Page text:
I was recently appointed Special Master (also known as Special Arbitrator) to oversee any pre-trial discovery in a matter pending before the Supreme Court of the State of New York in the First Department pursuant to law and Civil Practice Rules (CPLR) 3104(b). The litigation had been quite contentious prior to my appointment.
There had been several court motions related to discovery issues leading up to my assignment. The parties clearly had trouble agreeing on anything and were barely civil to each other. They simply could not agree even on fundamental issues. We felt the animosity, the exchanges between lawyers were palpable. I now understand why the presiding judge felt the need to appoint a special master. He simply did not have the time or the resources to push the case through to full discovery and put the case on the trial schedule. As such, I was responsible for adjudicating on all outstanding discovery issues, as well as all future inquiries regarding discovery as they arose.
Down to business
After receiving my pre-pandemic assignment, I was tasked with reviewing the order of appointment. I went through the case file and the trial transcripts, after which I conferred with the presiding judge to review any additional details and nuances about the case that he might have been aware of.
With both sides clearly at odds, I set out to bring the parties to agreement on the discovery issues, even though initial attempts had failed through countless teleconferences and face-to-face meetings. Then the pandemic hit and all conferences went virtual.
Again, I attempted to negotiate a settlement, but quickly realized that would not be feasible. I returned to my original mission with the aim of bringing the parties to agreement on some of the exceptional discoveries. Many of these efforts ended in an impasse in which I rendered decisions. Eventually, all the document discovery was done successfully.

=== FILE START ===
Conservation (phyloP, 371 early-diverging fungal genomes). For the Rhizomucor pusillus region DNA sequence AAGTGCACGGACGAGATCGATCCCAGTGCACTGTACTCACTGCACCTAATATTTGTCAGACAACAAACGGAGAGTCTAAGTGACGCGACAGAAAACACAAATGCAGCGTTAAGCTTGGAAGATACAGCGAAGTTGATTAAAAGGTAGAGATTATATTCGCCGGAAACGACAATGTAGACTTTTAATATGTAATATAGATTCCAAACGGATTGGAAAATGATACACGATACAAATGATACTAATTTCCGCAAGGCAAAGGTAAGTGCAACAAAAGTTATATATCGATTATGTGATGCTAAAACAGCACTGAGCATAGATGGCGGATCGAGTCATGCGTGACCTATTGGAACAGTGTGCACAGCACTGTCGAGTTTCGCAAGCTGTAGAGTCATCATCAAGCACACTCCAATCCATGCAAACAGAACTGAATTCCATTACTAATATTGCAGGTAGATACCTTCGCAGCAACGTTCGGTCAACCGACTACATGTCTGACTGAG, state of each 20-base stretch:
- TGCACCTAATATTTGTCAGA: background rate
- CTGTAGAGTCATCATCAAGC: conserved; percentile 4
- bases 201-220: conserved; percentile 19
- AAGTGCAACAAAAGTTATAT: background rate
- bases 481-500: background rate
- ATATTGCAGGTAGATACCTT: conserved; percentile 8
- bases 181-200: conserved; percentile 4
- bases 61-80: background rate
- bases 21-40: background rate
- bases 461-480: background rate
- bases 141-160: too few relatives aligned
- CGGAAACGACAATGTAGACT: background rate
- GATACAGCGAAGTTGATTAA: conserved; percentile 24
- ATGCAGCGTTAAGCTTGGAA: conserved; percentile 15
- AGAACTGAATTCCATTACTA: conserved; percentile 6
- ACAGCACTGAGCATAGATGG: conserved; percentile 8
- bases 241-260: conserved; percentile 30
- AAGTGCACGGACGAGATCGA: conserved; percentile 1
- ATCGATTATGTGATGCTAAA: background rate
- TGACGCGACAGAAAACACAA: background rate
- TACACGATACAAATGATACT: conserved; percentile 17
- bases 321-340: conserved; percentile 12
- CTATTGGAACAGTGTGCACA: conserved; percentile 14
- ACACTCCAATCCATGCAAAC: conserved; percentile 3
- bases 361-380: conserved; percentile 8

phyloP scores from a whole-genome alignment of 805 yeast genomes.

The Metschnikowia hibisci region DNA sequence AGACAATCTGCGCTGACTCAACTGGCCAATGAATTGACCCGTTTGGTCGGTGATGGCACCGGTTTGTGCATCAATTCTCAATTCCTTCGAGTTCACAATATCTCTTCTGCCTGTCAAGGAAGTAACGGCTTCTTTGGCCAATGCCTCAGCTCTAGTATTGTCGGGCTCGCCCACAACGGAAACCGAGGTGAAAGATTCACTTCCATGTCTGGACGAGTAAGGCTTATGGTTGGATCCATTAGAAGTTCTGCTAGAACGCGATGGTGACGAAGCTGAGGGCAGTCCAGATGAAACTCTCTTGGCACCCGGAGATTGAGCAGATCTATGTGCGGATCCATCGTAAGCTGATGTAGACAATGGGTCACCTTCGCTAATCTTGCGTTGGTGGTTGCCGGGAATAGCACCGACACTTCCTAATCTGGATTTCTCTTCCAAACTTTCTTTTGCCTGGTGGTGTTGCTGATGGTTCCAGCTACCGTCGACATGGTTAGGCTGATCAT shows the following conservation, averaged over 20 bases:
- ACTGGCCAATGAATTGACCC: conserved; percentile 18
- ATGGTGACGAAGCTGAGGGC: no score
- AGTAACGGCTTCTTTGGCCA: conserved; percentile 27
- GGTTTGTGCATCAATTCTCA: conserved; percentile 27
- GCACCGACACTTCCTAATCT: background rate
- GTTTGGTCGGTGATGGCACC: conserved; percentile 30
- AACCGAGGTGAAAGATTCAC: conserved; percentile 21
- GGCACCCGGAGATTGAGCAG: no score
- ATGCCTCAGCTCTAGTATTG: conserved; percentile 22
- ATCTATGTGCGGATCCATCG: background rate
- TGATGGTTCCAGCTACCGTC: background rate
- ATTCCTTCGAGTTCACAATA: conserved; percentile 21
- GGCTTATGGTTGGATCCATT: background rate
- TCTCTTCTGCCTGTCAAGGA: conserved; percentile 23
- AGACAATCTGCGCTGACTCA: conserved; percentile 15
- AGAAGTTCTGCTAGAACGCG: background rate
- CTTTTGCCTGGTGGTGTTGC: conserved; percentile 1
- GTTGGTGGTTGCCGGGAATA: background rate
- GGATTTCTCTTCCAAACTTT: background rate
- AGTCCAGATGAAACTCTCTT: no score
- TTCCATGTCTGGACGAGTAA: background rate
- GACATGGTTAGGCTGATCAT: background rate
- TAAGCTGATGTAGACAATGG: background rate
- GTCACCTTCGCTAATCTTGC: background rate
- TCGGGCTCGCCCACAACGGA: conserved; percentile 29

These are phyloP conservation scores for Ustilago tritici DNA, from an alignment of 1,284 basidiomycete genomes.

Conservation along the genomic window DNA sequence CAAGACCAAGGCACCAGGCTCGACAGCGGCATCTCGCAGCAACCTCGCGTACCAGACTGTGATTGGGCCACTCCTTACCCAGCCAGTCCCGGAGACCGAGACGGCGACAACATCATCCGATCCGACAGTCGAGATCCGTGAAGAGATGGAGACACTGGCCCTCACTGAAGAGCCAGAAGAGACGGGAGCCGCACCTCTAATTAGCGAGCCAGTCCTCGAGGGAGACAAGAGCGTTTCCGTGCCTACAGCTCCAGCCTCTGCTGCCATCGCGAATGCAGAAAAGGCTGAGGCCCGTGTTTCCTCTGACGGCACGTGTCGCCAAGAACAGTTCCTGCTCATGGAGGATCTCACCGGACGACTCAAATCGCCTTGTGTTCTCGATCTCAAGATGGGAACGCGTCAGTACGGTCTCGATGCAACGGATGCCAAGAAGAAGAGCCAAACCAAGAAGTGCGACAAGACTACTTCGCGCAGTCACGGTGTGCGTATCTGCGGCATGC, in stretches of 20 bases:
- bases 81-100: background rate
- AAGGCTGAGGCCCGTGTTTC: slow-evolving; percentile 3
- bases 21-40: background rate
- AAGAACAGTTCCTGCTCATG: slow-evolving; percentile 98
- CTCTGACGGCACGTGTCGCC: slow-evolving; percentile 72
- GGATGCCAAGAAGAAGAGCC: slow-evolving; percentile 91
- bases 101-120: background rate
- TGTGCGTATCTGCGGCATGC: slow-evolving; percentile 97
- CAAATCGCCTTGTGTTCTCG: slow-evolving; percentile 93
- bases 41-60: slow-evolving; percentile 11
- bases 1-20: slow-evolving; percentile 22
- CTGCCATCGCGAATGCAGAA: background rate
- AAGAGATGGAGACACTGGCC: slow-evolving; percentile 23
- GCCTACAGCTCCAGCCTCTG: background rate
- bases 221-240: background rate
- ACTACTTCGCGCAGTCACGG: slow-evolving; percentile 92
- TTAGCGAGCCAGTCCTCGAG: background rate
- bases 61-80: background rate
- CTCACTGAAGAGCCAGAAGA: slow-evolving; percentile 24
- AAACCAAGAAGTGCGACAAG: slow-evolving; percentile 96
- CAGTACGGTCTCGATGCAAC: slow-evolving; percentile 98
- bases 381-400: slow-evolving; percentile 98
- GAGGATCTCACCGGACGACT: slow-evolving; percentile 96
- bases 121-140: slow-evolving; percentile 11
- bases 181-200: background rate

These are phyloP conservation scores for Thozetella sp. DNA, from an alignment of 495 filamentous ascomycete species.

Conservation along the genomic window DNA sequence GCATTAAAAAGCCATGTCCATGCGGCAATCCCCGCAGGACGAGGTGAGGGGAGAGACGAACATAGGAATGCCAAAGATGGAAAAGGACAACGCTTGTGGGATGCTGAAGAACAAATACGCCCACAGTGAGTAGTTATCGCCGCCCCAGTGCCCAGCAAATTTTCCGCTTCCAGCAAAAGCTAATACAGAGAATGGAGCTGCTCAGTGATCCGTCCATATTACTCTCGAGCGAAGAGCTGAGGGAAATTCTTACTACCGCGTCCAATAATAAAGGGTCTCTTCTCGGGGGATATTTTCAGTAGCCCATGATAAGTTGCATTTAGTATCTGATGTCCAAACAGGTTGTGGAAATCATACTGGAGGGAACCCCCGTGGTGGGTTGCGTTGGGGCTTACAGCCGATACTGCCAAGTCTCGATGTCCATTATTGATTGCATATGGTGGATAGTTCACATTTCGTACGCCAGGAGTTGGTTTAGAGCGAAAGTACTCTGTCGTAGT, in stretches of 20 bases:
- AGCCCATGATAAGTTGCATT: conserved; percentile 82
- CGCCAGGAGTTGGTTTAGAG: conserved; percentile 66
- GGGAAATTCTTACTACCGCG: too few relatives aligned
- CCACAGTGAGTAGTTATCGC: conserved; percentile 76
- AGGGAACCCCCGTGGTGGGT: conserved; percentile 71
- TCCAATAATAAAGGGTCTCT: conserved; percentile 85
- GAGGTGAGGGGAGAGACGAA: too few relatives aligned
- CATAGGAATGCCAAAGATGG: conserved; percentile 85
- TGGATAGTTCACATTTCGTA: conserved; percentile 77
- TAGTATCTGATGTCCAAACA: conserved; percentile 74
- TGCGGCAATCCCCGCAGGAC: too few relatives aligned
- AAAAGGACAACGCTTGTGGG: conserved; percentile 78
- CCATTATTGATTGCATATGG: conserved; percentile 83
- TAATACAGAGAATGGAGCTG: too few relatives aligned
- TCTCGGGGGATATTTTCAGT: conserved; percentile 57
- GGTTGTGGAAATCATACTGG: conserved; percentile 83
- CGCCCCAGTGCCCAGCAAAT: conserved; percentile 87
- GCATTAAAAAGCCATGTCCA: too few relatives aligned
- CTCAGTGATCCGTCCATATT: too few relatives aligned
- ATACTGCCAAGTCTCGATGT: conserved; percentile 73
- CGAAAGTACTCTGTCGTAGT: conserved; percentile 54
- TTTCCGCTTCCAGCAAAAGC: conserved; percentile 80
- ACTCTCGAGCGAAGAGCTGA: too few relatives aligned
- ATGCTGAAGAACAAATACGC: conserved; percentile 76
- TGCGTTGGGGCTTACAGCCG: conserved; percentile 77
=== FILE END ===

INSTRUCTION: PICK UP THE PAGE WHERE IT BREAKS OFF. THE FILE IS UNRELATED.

Then, I supervised the virtual depositions of each party and rendered decisions during pre-trial examinations (EBT). There was one post-EBT discovery that the parties could not agree on, and again, I made an order regarding the disputed post-EBT discovery. While awaiting my appointment, there was a practice of substantive motions decided by the presiding judge, as these matters were beyond the scope of my appointment. Once the issue note was filed, my date was essentially over.
Throughout the proceedings, I found it beneficial to speak with the assigned judge and keep him informed of the progress of the litigation. Also, in many cases, a Special Master may be asked to return after the issue note, due to newly discovered issues that may have surfaced or to handle other issues.
In reflecting on my role as a special master, my experience as a former judge and as a mediator has clearly been put to good use. My knowledge of the law, in particular article 31 of the CPLR, enabled me to take the necessary decisions. And despite the visible enmity between the two parties, my mediation skills were essential in bringing the parties together and bringing them to agree on many points, when initially they refused to do so. In fact, many of the sessions mirrored mediation, but were of course limited to the discovery elements involved. When the parties could not agree and a compromise could not be reached, my legal experience was used to draft the appropriate order.